Ah, winter. Here you are. Added to our COVID cabin fever, we now face, well, the usual cabin fever on TOP of the new/old one. We're all somehow together in our isolation, though, sharing survival tips for the cold and quiet days.
Here are a few of my favorite strategies:
1) Enjoying big goblets of bold red wines.
2) Comfort foods. Recently, I've become a serious student of comfort foods, revisiting some of my favorite recipes and seeking out new ones. What exactly makes a food a comfort food? Certainly we all seek out foods which take us to fond places in the past, favorite childhood suppers or winter dinners with friends. Food has such strong emotional elements, keeping us connected to other people and times.
Here are a few of the other elements and ingredients which I've noticed seem to be most prevalent among our family's favorite winter comfort foods:
-Root vegetables. Just about every recipe seems to start with chopping onions, and many start with pans of lusciously sweet roasted root vegetables such as carrots, beets, potatoes, radishes. These underground wonders of energy storage are their own little lessons in hibernation, storing starch, fiber, and nutrients in vibrant and friendly packaging. Herbs such as rosemary and thyme make excellent root vegetable companions.
Some of my favorite root vegetable dishes include beet salads, including one I made recently with goat cheese and arugula, and potatoes with fennel.
Other vegetables which seem to often hit high on the comfort food barometer include all kinds of squashes and cabbages. It's hard not to feel better when a crock of squash soup or big saucepan of red cabbage is simmering.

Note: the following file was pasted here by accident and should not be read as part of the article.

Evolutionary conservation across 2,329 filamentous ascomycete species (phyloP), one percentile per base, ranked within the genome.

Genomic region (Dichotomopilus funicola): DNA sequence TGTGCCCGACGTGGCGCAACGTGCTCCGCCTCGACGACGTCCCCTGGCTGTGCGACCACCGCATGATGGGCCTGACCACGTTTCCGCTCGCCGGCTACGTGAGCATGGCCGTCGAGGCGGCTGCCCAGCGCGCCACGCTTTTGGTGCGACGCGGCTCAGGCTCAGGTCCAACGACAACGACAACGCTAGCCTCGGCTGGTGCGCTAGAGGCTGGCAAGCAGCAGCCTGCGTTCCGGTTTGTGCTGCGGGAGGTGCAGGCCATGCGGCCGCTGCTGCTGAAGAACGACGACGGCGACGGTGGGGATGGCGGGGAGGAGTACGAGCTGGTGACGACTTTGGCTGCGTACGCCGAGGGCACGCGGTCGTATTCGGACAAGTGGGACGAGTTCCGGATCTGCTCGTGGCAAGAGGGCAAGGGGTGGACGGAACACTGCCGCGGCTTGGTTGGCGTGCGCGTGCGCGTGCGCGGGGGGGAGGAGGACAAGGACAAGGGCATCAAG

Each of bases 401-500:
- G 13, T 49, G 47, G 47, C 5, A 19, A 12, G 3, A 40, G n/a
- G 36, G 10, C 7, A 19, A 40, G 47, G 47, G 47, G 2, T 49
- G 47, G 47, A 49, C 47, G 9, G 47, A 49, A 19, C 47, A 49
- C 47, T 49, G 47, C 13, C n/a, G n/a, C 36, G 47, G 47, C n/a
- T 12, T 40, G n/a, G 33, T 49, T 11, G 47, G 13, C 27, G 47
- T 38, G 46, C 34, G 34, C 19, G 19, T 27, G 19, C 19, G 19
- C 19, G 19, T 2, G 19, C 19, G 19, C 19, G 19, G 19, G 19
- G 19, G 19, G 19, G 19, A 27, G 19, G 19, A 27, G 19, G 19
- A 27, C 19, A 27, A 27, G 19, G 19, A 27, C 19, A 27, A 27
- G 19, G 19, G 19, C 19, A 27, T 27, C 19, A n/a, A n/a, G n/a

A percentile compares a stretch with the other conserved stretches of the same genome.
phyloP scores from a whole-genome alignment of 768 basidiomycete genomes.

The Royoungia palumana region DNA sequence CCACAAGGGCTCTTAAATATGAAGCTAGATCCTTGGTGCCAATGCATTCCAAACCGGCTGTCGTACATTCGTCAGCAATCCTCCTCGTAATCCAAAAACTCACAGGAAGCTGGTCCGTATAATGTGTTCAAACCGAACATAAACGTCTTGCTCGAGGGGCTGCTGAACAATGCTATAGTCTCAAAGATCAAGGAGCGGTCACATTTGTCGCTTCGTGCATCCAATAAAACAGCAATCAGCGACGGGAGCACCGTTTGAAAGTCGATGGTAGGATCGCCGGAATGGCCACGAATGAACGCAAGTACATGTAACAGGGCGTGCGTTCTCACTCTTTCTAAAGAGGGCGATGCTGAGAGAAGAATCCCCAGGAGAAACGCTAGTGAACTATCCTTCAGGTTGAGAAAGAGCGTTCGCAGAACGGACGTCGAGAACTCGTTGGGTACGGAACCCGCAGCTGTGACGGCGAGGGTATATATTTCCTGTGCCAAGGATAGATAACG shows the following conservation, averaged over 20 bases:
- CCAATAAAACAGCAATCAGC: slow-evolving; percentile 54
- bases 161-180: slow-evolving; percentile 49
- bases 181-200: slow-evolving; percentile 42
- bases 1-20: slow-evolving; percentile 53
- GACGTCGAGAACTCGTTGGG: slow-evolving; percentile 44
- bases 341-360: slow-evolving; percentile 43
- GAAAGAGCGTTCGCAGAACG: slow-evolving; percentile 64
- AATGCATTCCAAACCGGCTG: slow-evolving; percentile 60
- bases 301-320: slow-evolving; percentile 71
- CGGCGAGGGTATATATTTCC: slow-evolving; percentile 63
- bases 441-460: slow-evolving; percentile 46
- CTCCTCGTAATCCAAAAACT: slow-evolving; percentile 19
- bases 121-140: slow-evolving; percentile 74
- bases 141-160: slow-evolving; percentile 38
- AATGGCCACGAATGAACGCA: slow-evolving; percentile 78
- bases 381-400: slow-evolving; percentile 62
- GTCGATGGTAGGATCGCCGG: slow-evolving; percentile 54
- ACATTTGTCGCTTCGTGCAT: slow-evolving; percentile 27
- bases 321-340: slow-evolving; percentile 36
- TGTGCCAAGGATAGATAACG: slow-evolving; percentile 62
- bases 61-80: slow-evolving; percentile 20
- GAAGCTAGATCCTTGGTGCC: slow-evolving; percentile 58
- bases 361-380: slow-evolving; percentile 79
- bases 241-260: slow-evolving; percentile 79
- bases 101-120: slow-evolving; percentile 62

-Cheese. Cream. Yup. 'Tis the season of macaroni and cheese, of vegetable gratins, of cream of mushroom soup (tonight I really enjoyed the Pioneer Woman's recipe). This time of the year, more than any other, I keep lots of wonderful melty cheeses on hand: Gruyère, Fontina, Parm.
-Ghee and Indian Spices. I'm definitely a sucker for these. I find that substituting ghee for olive oil when sautéing vegetables or enlivening spices can add real warmth to a recipe. For a long time, several of my favorite comfort foods have been varieties of daal--a variety of Indian lentil side dishes. So satisfying!
-Food in Bowls. Lately, it seems like I'm serving just about every one of my daily meals in a big ol' bowl. Why is it that bowls and spoons seem so comforting? I've become obsessed with Gordon Ramsay's scrambled eggs technique, and I love crawling back into bed in the morning with a bowl of these silky soft eggs, topped with a bit of cheddar cheese. Lunches are often soups or grain bowls, and lots of suppers--pastas, stews, curries--are ladled and tucked into big bowls, too. It's fun to curl around food.
-Umami. Much has been made of this soul-satisfying savory element in foods, and for good reason. It really is quite amazing what dimensions umami-rich foods such as Parmesan, mushrooms, balsamic vinegar, sauerkraut, and soy sauce add to a winter comfort-food diet. Of all the comfort foods I've cooked this month, the one which actually made both Carl and me crave more and more and more the most was a twist on a ginger ramen recipe I found on Epicurious. It's a simple and pleasurable recipe base, to which I added bamboo shoots, water chestnuts, carrot matchsticks, and garlic-marinated shrimp. We drizzled Asian chili oil over our bowls of the elevated ramen noodles, and could simply not get enough of it. I love food experiences like this!
So cheers to the comfort brought our way during our cold and quiet seasons, by our wines, foods, and loved ones. Together, we'll make it through.